The Halifax Fire Department would like to graciously thank the Halifax Walmart for their generous donation of $2000.
Every year the fire department applies for local, state and federal grants and puts the money to good use in purchasing state of the art equipment, protective gear and training.
Like anything else the purchase of advanced equipment and gear weighs heavily on department budgets and we rely on the grant process to supplement our capital and operating budgets.
This money will be used in purchasing a new SCBA mask with a built-in Thermal Imager camera. The SCBA mask (Self-Contained Breathing Apparatus) is what we use to enter hostile and hazardous environments. The Thermal Imaging component of it further enhances our operational capability by giving us the ability to see radiant heat signatures in a smoke filled environment.
These heat signatures are used to detect other people or firefighters who may be in danger or in need of a rescue. This mask will be put to use right away on our front line piece of apparatus and will help give us another cutting edge that we need to effectively do our jobs.
Captain Jeffrey Cuozzo, Halifax Fire Department
What do you know about ticks and what diseases they may carry? The health agent from Halifax Board of Health and the public health nurse from NVNA and Hospice address awareness needs and concerns of tick-borne diseases in a special health program scheduled later this month. Offered free to the general public in Halifax on September 20 and September 28, the program addresses personal protection measures to prevent tick bites as well as signs and symptoms of tick-borne illnesses and measures to take if you have been bitten by a tick. A question and answer period follows the presentation.
People can choose from two presentation dates: Tuesday September 20, 2016 at 1pm and Wednesday September 28, 2016 at 6:30 pm. Both are offered free at the Holmes Library in Halifax. For more information or questions, please contact the Halifax Board of Health at 781-293-6768.
As of August 15, Halifax and surrounding towns are listed as a “low risk” community for EEE and WnV.
The Halifax Board of Health has been notified about a mosquito with EEE (Eastern Equine Encephalitis) in Middleborough (July 12) and one in Kingston (August 15). It was found in a Culex mosquito, the Culex restuans. Natural and artificial containers are the preferred larval habitat of this mosquito. It feeds almost primarily on birds but has been known to bite humans on occasion. This species is typically collected from May to October but can be found year round as it readily overwinters in man-made structures.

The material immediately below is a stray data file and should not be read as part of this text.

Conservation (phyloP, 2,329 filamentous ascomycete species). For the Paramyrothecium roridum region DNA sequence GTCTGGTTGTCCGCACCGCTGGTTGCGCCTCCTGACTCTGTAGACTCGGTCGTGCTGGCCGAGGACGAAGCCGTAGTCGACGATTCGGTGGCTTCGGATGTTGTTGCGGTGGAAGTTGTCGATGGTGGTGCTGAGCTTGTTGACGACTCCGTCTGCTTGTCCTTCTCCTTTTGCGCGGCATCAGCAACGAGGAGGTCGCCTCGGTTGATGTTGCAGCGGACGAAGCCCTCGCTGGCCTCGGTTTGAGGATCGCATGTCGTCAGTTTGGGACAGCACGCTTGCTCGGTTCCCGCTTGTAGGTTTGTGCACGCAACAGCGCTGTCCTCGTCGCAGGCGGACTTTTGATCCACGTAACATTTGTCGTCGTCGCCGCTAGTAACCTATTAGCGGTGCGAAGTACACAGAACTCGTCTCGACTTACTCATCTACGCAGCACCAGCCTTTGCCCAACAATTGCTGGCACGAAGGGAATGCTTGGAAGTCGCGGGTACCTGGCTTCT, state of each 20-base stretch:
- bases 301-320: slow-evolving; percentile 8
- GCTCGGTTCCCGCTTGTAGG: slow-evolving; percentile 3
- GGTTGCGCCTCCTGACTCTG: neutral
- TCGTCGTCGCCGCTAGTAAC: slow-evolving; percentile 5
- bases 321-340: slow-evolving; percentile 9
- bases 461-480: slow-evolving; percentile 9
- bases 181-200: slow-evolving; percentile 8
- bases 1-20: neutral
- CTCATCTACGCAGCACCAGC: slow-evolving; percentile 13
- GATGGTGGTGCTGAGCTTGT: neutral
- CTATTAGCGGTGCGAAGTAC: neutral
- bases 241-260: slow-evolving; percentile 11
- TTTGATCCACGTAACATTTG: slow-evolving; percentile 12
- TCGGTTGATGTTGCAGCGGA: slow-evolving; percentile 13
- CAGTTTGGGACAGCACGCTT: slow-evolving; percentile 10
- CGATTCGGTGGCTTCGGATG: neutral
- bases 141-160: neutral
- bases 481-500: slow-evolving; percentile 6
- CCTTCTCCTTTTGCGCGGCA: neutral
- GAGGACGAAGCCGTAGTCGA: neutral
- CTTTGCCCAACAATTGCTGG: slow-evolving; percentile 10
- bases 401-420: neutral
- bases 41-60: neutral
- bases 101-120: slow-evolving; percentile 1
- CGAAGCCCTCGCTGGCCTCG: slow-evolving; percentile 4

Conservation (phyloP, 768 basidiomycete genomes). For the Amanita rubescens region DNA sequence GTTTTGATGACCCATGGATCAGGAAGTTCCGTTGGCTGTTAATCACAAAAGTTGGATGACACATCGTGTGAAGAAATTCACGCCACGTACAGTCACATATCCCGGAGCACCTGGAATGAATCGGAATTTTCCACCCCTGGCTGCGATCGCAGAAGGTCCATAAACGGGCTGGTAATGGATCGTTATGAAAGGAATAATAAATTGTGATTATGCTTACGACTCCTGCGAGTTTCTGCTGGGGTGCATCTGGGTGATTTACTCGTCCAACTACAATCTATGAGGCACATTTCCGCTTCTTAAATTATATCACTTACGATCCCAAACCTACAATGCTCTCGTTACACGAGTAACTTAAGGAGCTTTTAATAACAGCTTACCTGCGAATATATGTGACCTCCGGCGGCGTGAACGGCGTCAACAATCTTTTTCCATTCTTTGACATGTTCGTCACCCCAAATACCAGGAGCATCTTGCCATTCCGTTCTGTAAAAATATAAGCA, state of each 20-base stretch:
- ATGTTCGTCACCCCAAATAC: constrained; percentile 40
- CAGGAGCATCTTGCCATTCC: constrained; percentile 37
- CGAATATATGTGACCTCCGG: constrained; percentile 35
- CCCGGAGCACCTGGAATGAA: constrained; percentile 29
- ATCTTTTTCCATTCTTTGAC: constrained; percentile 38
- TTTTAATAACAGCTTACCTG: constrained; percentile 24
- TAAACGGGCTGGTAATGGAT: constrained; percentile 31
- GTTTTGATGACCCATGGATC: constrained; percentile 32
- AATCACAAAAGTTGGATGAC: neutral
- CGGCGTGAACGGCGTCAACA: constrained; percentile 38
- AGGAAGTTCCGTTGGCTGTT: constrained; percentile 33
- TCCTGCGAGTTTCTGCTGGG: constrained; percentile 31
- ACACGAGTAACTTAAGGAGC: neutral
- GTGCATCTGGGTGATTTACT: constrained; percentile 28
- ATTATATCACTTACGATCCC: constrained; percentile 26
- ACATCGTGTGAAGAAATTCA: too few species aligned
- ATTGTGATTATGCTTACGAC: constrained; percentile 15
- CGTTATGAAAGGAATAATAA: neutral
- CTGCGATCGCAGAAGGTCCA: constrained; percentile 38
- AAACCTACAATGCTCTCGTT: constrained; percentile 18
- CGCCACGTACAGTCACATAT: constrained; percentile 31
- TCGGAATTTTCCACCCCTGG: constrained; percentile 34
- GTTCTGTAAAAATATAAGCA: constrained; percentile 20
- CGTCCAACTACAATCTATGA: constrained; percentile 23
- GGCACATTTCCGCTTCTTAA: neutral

Cx restuans has been implicated as a vector of WNV. Take this bird biter as a warning. People have control over stagnant water in containers: buckets, tarps, tires, etc. Rinse them out, turn them over.
Rinse bird baths at least twice a week.
Residents should continue to take precautions including removing all containers with standing water such as accumulating junk in the yard, not maintaining swimming pools and allowing them to sit with green stagnant water, along with toys, tarps and tires.
The Massachusetts Department of Public Health wrote:
Although there has been less evidence of EEE activity this year than in some recent years, the late heat and humidity this summer are perfect conditions for mosquito activity.
The peak time for transmission of EEE will continue through at least some of September.
The types of mosquitoes most likely to carry EEE are considered to be active dusk to dawn but the timing of that activity can be impacted by temperature, humidity, cloud cover and day length. In addition, active participation in outdoor sports increases our availability to mosquitoes. Physical exertion and sweating may also change individual attractiveness to mosquitoes and may decrease the time that repellents are effective.
DPH is writing to ask you to help us get the word out to residents, schools and athletic groups, that it is important to take steps to avoid mosquito bites. Know the drill – mosquito repellents, clothing and limiting outdoor activity during peak mosquito activity hours.
Also, keep in mind that our residents travel between cities and towns regularly and some of those may travel from areas not familiar with EEE. They may not be mindful of the importance of preventing mosquito bites. Please remind them.
To call for ground spraying of your property, call Plymouth County Mosquito Control at 781 585 5450.
Individuals can call the Project, between 8:00am and 3:00pm on Monday through Friday, to request that their property be sprayed. The Project’s phone number is (781) 585-5450, fax (781) 582-1276 or mail us at P.O. Box 72, Kingston, MA 02364. To find out where the spray routes are going to be, call (617) 582-6219 (during spray season). Plymouth County Mosquito Control Project
For more information on EEE and WNv, please see DPH’s site at: http://www.mass.gov.